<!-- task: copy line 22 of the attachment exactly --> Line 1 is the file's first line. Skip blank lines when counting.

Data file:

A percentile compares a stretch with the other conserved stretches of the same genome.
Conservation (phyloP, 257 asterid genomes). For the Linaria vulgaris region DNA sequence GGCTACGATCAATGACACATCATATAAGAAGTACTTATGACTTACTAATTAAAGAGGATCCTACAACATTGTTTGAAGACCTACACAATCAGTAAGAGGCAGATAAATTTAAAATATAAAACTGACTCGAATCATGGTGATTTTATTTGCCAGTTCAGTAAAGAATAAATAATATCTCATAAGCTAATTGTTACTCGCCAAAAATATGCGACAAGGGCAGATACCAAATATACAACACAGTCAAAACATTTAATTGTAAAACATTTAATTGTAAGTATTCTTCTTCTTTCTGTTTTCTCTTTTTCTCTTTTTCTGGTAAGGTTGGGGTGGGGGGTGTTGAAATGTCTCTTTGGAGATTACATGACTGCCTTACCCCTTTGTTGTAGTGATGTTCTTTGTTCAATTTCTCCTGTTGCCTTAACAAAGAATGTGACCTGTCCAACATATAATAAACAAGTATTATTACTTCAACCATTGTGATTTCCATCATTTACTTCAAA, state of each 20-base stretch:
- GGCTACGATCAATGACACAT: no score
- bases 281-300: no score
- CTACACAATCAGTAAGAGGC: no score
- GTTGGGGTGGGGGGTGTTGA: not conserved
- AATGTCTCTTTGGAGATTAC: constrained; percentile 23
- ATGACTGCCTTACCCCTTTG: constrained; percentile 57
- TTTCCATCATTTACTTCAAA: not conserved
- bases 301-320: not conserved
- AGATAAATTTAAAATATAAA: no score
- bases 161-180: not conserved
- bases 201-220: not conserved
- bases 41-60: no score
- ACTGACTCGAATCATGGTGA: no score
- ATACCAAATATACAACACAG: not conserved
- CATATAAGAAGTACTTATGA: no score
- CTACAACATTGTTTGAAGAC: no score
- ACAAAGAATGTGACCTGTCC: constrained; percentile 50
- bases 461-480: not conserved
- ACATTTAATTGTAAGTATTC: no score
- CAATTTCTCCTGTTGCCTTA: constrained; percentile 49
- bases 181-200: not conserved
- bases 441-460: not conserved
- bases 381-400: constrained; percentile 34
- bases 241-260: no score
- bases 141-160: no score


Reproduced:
- CAATTTCTCCTGTTGCCTTA: constrained; percentile 49